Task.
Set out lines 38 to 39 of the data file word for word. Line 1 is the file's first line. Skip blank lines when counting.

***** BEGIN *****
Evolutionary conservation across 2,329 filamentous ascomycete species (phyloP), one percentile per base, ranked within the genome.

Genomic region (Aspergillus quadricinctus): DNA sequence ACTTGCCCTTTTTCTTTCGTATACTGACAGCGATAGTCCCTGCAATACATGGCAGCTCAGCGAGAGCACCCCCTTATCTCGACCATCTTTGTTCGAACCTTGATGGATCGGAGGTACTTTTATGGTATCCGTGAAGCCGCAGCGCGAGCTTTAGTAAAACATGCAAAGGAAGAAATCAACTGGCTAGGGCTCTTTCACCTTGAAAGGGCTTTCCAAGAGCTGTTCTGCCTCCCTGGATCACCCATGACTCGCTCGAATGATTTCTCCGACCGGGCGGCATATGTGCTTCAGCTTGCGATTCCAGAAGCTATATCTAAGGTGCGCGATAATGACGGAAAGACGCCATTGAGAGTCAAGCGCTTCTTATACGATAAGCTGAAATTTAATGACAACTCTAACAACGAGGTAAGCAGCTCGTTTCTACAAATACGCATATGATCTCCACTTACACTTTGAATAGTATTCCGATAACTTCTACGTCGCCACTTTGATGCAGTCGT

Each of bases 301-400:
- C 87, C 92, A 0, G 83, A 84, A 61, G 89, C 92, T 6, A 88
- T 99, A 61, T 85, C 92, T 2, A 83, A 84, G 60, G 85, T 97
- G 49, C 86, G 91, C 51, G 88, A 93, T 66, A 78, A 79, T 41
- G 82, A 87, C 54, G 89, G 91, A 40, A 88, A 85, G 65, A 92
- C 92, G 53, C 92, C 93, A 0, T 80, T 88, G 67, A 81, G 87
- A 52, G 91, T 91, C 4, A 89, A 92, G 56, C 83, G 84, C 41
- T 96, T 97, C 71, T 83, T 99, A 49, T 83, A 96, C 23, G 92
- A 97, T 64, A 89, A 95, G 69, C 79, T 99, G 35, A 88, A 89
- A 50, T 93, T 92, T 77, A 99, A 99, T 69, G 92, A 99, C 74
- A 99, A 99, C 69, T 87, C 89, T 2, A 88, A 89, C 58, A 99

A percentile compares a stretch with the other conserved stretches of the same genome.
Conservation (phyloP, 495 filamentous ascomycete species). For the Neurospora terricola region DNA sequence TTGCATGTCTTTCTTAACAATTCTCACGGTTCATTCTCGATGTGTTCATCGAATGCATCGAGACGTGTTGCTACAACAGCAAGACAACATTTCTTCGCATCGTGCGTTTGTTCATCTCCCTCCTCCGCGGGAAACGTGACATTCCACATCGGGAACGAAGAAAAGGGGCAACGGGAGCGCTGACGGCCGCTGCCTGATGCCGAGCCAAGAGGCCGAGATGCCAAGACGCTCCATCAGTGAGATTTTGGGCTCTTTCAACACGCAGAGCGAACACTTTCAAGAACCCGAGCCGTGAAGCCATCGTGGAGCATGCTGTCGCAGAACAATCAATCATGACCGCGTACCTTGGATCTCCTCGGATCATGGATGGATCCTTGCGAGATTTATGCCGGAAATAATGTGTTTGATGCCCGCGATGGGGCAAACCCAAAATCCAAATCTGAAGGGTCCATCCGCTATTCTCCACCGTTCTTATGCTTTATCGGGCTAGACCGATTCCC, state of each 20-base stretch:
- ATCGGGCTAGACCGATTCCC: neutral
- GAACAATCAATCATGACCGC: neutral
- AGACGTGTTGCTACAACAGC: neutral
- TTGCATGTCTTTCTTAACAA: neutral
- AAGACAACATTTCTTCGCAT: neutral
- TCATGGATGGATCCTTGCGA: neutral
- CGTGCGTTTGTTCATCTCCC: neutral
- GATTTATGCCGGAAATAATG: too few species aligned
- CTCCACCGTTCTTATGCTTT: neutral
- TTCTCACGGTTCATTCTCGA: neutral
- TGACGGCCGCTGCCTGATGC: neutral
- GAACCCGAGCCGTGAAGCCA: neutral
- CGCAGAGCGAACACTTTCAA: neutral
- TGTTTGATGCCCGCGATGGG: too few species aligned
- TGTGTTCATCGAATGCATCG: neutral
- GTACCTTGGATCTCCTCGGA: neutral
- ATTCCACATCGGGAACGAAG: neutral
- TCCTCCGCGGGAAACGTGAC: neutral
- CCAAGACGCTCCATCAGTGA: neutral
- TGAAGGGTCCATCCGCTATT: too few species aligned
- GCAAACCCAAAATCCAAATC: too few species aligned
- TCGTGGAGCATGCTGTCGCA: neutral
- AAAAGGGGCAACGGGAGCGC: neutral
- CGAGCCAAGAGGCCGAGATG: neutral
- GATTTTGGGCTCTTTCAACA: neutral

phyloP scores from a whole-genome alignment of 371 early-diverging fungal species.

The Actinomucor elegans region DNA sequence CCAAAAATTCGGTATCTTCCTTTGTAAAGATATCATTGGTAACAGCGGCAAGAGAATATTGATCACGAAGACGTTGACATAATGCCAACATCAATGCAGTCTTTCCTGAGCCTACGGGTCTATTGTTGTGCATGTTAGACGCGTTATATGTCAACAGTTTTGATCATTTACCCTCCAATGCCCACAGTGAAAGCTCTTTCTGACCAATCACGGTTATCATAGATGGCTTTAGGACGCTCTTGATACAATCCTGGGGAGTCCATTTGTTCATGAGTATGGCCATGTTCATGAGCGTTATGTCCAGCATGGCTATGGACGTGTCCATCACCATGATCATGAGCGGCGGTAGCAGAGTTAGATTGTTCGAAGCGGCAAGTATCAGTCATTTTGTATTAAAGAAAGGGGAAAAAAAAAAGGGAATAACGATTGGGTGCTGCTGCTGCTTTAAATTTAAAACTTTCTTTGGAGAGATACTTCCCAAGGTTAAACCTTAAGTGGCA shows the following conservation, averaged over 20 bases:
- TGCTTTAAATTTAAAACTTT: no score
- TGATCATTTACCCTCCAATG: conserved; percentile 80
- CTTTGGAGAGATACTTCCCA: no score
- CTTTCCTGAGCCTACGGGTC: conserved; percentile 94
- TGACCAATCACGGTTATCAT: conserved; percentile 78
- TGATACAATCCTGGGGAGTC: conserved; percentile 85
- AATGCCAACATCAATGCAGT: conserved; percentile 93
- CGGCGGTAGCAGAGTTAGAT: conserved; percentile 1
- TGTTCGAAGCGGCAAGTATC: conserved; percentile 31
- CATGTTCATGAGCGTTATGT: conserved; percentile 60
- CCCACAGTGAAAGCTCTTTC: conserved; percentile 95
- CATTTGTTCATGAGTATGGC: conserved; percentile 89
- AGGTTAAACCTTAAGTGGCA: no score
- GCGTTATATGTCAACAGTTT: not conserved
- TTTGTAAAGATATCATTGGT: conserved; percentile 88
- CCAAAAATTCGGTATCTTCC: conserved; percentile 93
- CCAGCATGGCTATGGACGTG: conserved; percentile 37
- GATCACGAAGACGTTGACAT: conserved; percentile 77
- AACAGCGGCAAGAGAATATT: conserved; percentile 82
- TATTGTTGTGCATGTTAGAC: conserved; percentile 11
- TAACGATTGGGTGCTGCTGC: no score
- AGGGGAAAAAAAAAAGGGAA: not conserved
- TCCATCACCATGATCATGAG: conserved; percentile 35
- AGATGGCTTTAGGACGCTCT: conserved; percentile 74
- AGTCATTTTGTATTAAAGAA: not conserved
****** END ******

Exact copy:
- AAAAGGGGCAACGGGAGCGC: neutral
- CGAGCCAAGAGGCCGAGATG: neutral